SCIgen-inspired program for generating random text matching a grammar.
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SCIgen-inspired program for generating random text matching a grammar.

Building and running

rulesgen is written in Haskell. You can build it from source using Stack.

Run the program by giving an input file on the command line:

rulesgen rules.txt

File format

An input file consists of a list of rules, which are productions in a context-free grammar. A rule looks like this:

name=text text text text text

Rules are separated by line breaks, and blank lines are ignored.

Left-hand sides

The left-hand side of a rule is a nonterminal. When rulesgen runs, it looks for a nonterminal named Start (case-sensitive), then recursively expands from there.

Multiple rules can appear with the same left-hand side, which give separate productions for that nonterminal. When rulesgen needs to expand a nonterminal, it will select a random production out of the ones given for that nonterminal. You can bias the rate at which a particular production is selected by inserting *N just before the equals sign, where N is a positive integer. This makes the production N times as likely to be selected.

foo*10=very probable
foo=not very probable

To decrease redundancy, if a nonterminal has multiple productions, rulesgen will never select the same production twice in a row when expanding that nonterminal. You can improve the quality of your generated output by constructing your rules files to exploit this.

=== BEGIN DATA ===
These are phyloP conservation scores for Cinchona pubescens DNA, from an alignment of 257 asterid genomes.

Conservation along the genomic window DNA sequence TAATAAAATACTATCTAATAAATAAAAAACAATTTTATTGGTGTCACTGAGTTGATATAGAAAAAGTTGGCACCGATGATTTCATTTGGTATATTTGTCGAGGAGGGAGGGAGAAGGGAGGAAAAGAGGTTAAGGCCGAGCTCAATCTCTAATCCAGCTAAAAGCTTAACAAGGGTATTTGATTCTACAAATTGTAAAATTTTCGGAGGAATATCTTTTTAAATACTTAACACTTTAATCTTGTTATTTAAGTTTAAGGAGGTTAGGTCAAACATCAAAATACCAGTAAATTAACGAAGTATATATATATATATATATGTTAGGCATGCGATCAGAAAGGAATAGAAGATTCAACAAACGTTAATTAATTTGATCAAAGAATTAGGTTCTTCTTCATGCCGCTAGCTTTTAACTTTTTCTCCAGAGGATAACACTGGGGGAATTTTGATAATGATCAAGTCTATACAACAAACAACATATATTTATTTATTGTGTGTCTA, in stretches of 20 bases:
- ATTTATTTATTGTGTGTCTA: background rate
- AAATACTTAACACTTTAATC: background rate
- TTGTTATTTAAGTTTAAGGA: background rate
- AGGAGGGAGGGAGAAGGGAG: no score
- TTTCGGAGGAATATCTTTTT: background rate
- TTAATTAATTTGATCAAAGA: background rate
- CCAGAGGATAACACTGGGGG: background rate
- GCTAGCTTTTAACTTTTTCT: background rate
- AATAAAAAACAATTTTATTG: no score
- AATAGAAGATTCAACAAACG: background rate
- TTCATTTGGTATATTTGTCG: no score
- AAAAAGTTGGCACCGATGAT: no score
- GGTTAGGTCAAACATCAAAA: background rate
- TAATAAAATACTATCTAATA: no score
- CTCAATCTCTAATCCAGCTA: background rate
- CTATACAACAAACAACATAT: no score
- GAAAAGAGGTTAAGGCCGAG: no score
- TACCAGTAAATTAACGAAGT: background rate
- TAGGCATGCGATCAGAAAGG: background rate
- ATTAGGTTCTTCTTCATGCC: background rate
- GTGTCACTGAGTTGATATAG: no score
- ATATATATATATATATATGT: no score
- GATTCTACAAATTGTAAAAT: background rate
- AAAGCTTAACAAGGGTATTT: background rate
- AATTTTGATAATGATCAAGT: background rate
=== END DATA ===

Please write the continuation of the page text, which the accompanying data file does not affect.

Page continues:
Right-hand sides

The right-hand side of a rule is a list of terminal characters interspersed with nonterminals. To insert a newline character as a terminal on the right-hand side of a rule, use the escape sequence \n. To insert a backslash character, use the escape sequence \\.

Nonterminals on the right-hand side are enclosed by percent signs:

Start=Somewhere over the %object%...

When percent signs are used around a nonterminal, rulesgen generates a fresh value each time in the randomized fashion described above. Sometimes, though, it is more desirable to get the same generated value repeatedly. If you enclose a nonterminal in at signs instead of percent signs, rulesgen will bind the nonterminal to a generated value and return the same string every subsequent time that nonterminal is used enclosed in at signs:

Start=@word@ @word@ @word@ @word@ @word@


rulesgen runs a variant of the C preprocessor on the input file before parsing it. This provides several useful features:

  • You can use both multiline /* ... */ comments and single-line // comments in your input files. (Avoid placing comments on the same line as a rule, since comments are replaced with whitespace by the preprocessor and whitespace is significant in rules.)
  • You can use preprocessor directives such as #include and #ifdef to modify your rules before they are submitted for generation. This gives a simple mechanism for constructing parameterized rules files: write a library file with rules missing, then #include that file and fill in the gaps in another file.